Not long ago, analysts were surprised at some of the figures coming out of the online travel-booking industry, such as Expedia (NASDAQ:EXPE) reporting a solid beat with some impressive growth figures. Orbitz Worldwide (NYSE: OWW) did the same. Indeed, it seems as if consumers have more money to spend on discretionary categories such as travel and leisure.

Now, (NASDAQ:BKNG) has followed up this strong report with an impressive beat of its own, continuing to fuel a rally that has seen the stock rise more than 90% over the last 12 months. What were the key takeaways from the report?


Soaring demand
Priceline's fourth-quarter report simply smashed expectations. Earnings before interest, taxes, depreciation, and amortization rose 36% to hit $578 million, which was well above the $539 million consensus estimate. Earning per share minus items of $8.85 similarly crushed estimates, rising 31% year over year. Revenue soared 29%, the company now having delivered an astounding 17 consecutive quarters of double-digit earnings and revenue growth.

Behind these figures is a healthy increase in bookings of nearly 40%, driven by strength in the company's hotel booking, airline ticket, and car-rental businesses. According to management, the US market did particularly well, as marketing for the company's brand seems to be paying off. According to analysts, Priceline seems to be pinching market share from its rivals across all of its operating regions.

However, the report wasn't all good, which perhaps explains the stock's modest rise following the otherwise upbeat news. It was the guidance that disappointed, coming in a little softer than investors had hoped. First-quarter earnings per share are expected to be in the range of $6.35 to $6.85, which is well under the $7.21 consensus estimate. Revenue also came in under the consensus, expected to rise between 15% and 25% versus a 27% estimate.

Online travel boom?
While calling the industry's performance a 'boom' may be a bit of a stretch, reported numbers from rivals have also been formidable. Expedia came out with a report of its own earlier this month that similarly blew away expectations, sending shares up nearly 19% on the day. Adjusted earnings were up a massive 52% year over year. Revenue was up some 18.2%, with the company's bread-and-butter leisure customer segment up 18.7% and gross bookings up 21% year over year.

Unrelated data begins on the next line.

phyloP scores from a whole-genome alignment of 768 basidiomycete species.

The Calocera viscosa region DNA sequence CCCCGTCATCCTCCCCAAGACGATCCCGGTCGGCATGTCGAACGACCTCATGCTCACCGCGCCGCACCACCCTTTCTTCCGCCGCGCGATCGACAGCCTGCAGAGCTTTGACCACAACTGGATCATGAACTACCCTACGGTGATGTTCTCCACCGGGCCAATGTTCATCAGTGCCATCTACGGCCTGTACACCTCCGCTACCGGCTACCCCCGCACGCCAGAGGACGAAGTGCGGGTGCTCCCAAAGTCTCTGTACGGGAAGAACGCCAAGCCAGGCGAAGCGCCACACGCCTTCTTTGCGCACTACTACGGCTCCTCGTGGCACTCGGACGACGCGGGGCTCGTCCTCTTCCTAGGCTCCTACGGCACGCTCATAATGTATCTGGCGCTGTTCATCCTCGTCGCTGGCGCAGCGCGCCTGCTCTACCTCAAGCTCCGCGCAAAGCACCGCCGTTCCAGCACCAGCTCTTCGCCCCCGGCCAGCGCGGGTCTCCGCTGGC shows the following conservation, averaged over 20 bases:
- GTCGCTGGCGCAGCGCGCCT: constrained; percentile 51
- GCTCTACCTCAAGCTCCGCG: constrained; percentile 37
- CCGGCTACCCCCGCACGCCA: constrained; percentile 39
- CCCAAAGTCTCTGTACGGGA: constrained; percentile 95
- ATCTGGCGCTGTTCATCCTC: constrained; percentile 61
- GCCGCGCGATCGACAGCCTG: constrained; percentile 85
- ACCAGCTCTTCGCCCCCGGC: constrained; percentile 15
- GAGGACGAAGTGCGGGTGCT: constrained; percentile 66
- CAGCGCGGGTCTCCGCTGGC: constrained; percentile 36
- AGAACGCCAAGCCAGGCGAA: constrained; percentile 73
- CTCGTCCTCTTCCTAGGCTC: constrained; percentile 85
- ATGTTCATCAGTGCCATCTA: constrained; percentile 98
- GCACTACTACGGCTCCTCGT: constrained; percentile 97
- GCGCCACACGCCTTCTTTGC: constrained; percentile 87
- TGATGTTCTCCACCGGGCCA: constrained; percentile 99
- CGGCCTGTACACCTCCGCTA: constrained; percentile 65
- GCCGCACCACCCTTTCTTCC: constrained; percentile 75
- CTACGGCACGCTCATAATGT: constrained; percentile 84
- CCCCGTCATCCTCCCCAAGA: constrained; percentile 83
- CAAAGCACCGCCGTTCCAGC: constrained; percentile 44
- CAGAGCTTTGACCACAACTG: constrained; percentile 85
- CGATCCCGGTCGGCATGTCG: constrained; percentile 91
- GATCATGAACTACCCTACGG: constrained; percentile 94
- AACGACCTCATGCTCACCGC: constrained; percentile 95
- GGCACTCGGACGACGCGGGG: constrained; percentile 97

Meanwhile, Orbitz was no slouch either, its most recent earnings report sending the stock on a meteoric 30% rise. Net income reached $5.3 million, up from a titanic loss of $314.6 million a year ago. Revenue rose some 4%. Both earnings and revenue quite easily beat expectations. Hotel bookings were by far the biggest contributor to the company's top line for the quarter, bringing in some $69.7 million.

Valuations and metrics
So, of these companies, which is the cheapest at the moment? As with many online companies, especially those that have big earnings shifts, this is a tough call. Forward P/E paints more or less a uniform picture, all three companies hovering between 17 and 20 times forward earnings.

Trailing P/E offers a different view; Orbitz by far is the cheapest at a suspiciously low 6 times trailing earnings. This figure may be distorted by the company's recent earnings performance though. Expedia and Priceline trade at about 47 and 36 times trailing earnings, respectively. Looking at some other metrics such as price-to-book and price-to-sales, Priceline is clearly the most expensive at 9.9 and 10.1, respectively.

The bottom line
There is little doubt left that the online travel industry is in excellent shape. Many companies operating in the area are consistently delivering double-digit earnings and revenue growth, with this performance expected to continue in most cases. Priceline's most recent report drove this thesis home. However, aside from boosting the industry, this performance has a lot to say about the state of consumer-discretionary spending, which seems to be doing well in its own right.

This article represents the opinion of the writer, who may disagree with the “official” recommendation position of a Motley Fool premium advisory service. We’re motley! Questioning an investing thesis -- even one of our own -- helps us all think critically about investing and make decisions that help us become smarter, happier, and richer.